Go See Do Photography

A Lot of Travel, A Little Bit of History, and a Whole Bunch of Photos

Tag: Lake Huron (Page 2 of 2)

Epic Michigan Road Trip: Mackinac Island

Mackinac B&W

Visiting Mackinac Island is like taking a step back in time. No cars are allowed on the island, so everyone either walks, rides a bike, or gets around by horse drawn carriage. One of the most popular things to do is to rent bikes and ride the 8.2 mile trail around the island. We rented a tandem bike from Ryba’s bike rentals. I had never ridden a tandem before but once I got used to it, it was a lot of fun, and now I want one! It was nice to not have to do all the work myself!

There are three ferry companies that transport guests to the island. We chose Arnold Line, which has the slowest boats but the cheapest fares (Update: at the end of 2016, Star Line bought all of Arnold’s assets and now operate the slow boats) . We were able to get a 2-day pass for the price of one round trip on the other lines. We weren’t in a hurry, so the extra 15 minutes weren’t that big of a deal to us. The first day, we went to the island from Mackinaw City and the second day from St. Igance. Arnold had more and later departures to and from Mackinaw City, but the ride from St. Ignace was a lot more scenic since you actually drive around the island.

About the Photo:
This shot was taken from the ferry on the way to the island from St. Ignace on a foggy morning. This was a single RAW exposure edited with an Improve Photography Black & White preset in Lightroom.

Camera Gear:
Nikon D3100 with the 55-200 kit lens, handheld

Date Taken:
June 26, 2016

Thanks for stopping by! If you like my photos be sure to “like” my Facebook Page, follow me on Instagram, and Flickr! To see inside my camera bag, check out my Gear Page. To plan your visit to Mackinac Island visit, MackinacIsland.org.

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Chris Corner #12: The Tent Shot with the Mackinac Bridge

Tent at the Mackinac Bridge by Christopher Mowers on 500px.com

From the moment I knew we were going to stay at Straits State Park in St. Ignace, and that we would have a campsite right on the water, I knew that I wanted to take a photo of my illuminated tent with the Mackinac Bridge in the background. This post will walk through the process I took to come out with this image.

Planning:
I took the photo during late blue hour because I wanted a relatively even exposure between the lights on the bridge and the illuminated tent. I considered using my speedlight in the tent, and that may have yielded a better illumination, but in the end I decided to use a few LED flashlights, as I didn’t want to be obnoxious in the campsite with a flashing tent. I walked around the site to get the best composition, and then set up my tripod.

Shooting:
It would be very easy to get all of this (and more) in frame with a lens on the wider end of the spectrum. This was my first instinct; however, my first peek in the viewfinder reminded me of a very real issue: when shooting below approximately 50 mm, background objects appear increasingly smaller as compared to how they are viewed by the human eye. In other words, at 18mm, everything is in frame, but there is a huge tent and a tiny bridge. This is no good.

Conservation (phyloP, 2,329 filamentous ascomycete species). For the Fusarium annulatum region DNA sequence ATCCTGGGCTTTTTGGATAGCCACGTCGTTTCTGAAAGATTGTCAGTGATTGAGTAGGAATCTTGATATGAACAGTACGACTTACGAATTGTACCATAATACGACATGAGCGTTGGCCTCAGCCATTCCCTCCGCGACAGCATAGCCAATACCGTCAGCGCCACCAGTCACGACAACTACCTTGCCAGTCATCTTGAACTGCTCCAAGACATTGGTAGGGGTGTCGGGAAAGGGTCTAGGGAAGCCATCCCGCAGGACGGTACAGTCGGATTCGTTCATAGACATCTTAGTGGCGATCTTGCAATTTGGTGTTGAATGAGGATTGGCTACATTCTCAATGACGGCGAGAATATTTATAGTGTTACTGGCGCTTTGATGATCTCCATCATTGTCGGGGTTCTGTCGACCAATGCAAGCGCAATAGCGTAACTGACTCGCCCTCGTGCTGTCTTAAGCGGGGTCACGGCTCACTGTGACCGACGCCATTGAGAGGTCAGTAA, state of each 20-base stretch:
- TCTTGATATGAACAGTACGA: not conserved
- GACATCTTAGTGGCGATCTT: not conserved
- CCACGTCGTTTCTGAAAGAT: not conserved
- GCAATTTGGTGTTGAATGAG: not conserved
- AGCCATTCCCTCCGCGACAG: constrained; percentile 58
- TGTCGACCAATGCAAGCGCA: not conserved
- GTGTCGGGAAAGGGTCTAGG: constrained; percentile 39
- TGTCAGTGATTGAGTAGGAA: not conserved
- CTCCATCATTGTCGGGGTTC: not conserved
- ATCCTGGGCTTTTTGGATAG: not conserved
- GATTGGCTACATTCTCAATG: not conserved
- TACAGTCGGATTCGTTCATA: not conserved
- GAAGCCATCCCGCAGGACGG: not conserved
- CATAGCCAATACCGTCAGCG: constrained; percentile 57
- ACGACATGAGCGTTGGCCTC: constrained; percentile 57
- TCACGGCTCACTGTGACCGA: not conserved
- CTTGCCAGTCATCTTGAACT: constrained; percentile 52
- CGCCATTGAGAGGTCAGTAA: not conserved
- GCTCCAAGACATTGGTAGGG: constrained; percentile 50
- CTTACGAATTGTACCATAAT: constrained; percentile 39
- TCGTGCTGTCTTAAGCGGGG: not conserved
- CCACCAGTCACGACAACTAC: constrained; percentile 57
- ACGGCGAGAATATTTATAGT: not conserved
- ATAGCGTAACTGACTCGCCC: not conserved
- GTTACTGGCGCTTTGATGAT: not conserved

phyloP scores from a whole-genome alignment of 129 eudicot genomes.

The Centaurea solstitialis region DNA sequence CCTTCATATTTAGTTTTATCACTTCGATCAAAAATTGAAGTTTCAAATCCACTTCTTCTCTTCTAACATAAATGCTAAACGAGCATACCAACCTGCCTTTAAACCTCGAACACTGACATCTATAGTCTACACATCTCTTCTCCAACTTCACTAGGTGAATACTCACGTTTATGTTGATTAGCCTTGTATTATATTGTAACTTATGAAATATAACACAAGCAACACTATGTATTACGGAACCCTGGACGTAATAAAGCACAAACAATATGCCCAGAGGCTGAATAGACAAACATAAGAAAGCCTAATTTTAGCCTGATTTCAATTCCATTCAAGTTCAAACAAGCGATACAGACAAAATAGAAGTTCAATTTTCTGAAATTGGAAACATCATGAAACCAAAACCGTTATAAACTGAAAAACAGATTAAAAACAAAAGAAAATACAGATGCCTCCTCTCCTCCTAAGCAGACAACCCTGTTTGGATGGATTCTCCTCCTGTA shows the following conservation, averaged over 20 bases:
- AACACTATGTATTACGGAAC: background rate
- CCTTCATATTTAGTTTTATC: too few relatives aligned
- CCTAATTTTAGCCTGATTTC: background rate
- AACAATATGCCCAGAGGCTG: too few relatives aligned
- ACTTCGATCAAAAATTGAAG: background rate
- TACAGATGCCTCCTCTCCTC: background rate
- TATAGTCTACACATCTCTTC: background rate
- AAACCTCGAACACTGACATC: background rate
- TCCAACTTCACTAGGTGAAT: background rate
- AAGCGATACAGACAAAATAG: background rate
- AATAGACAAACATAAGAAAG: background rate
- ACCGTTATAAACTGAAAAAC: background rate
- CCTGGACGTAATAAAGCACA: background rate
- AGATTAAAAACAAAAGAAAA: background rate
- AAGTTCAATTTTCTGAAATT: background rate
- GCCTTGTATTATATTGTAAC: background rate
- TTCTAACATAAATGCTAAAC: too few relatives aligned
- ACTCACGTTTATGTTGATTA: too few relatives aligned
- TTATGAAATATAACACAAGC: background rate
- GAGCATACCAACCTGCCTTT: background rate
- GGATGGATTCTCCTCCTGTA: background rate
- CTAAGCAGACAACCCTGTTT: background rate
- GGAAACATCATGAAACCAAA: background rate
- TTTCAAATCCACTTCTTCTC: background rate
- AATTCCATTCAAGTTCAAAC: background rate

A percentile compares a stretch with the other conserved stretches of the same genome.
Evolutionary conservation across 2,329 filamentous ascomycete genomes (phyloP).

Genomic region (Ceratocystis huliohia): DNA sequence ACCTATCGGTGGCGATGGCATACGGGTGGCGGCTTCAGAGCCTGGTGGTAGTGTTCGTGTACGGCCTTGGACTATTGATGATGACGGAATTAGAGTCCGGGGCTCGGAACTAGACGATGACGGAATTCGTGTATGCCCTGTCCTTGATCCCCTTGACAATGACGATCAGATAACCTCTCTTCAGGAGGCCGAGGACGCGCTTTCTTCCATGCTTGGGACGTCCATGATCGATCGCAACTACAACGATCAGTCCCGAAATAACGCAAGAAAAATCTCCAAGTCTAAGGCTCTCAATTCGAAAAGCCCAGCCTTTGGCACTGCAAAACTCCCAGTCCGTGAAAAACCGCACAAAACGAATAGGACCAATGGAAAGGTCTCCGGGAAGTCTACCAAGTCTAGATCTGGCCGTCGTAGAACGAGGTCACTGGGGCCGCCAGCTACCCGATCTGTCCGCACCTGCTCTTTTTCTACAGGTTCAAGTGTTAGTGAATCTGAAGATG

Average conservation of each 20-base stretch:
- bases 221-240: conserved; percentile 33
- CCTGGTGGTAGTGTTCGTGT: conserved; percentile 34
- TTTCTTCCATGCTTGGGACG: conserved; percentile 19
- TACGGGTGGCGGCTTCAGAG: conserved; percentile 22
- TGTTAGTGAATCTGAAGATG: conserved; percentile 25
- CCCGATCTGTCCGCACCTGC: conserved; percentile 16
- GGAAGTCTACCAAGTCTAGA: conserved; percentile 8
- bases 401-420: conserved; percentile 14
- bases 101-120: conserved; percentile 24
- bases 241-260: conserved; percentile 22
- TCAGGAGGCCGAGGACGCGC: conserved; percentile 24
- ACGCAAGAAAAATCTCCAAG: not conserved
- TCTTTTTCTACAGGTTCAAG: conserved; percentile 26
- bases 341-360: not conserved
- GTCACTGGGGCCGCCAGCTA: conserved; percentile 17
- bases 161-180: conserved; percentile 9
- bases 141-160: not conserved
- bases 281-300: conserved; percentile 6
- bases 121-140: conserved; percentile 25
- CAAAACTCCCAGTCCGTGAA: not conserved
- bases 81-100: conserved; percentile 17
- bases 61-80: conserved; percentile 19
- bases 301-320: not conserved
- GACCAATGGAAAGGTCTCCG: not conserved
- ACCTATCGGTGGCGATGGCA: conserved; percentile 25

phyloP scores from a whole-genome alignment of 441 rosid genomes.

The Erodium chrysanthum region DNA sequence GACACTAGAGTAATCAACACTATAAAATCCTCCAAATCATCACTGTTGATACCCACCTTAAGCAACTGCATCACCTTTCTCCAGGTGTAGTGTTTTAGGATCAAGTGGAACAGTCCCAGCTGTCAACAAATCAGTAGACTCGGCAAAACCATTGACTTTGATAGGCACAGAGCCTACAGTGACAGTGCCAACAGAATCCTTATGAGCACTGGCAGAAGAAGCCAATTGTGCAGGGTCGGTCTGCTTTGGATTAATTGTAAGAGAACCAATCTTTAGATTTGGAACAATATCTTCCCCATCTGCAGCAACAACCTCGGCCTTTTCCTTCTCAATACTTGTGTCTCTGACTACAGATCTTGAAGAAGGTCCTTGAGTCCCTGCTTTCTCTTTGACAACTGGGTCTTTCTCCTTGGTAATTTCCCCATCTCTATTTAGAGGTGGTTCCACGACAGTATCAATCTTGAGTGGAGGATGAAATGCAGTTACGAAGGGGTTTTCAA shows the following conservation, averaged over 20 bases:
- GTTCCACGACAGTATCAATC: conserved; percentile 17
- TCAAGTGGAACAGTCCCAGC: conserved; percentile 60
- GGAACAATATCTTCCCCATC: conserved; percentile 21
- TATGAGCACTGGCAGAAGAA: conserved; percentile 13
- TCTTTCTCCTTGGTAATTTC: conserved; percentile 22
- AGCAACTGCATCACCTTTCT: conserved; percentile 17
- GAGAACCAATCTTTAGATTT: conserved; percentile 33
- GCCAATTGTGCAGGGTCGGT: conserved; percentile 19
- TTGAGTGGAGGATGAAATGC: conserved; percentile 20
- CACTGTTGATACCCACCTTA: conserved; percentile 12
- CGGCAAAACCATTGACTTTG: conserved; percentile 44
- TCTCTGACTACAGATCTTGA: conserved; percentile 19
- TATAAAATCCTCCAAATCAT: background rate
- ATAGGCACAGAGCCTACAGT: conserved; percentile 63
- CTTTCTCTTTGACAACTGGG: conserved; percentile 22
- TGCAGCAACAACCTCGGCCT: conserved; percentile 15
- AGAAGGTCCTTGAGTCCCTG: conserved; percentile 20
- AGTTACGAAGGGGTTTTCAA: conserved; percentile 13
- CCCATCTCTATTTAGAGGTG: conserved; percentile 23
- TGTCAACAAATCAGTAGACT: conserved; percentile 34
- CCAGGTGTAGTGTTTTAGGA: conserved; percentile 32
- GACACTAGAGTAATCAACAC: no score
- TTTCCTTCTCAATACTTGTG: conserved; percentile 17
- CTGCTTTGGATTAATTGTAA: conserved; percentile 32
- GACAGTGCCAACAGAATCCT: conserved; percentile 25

The solution to this problem is to go telephoto. Above 50mm or so, objects in the background appear larger than they do to the human eye, and the greater the focal length, the closer one will get to a point where background and foreground are nearly identical in perceived size.

The telephoto presents a second issue though, and that is that I could not back up far enough to get everything in frame. We have a technological solution to this though, and a relatively easy one to execute since I was on a tripod. I started on the left and took an exposure, then I panned until I had about 2/3 of the frame as new stuff and I took another exposure. I repeated this process until I had everything covered, with a decent amount on either side in case I had to crop due to my technique not being perfect.

My exposures were at f/11, ISO 400, for 30 seconds.

The Lightroom Editing:
The first step was to stitch everything together, which is easily accomplished in Lightroom. Then I cropped, and made simple exposure and contrast adjustments, as well as some color corrections.

The Photoshop Edit:
This was the time consuming bit of the edit. I’m just going to list everything that I did.

  • Using content aware fill, I removed the branding from the tent
  • Using luminosity masks, I did the following
    • Corrected some exposure issues in the bridge and water
    • Brushed noise reduction into the shadows
  • Using a high pass filter, cloned and emphasized texture in the tent
  • Using the camera raw filter, I added vignette and other minor finishing touches

 

So that’s how I got the shot. It’s not perfect, but I think it tells a great story and I learned a lot. I am confident that the next time I am in this kind of situation I can come out with something even better.

Date Taken:
June 26, 2016

Thank you for reading. You can see my best work on 500px and can also find pictures of the “trying my hardest to be good at this” type on Flickr or Pixoto.

Also, be sure to like the Go See Do Facebook Page, and follow Ashleigh on Instagram and Flickr! Check out our Gear page to see inside our camera bag!

Wordless Wednesday: Rock Under Water

Water over Rock

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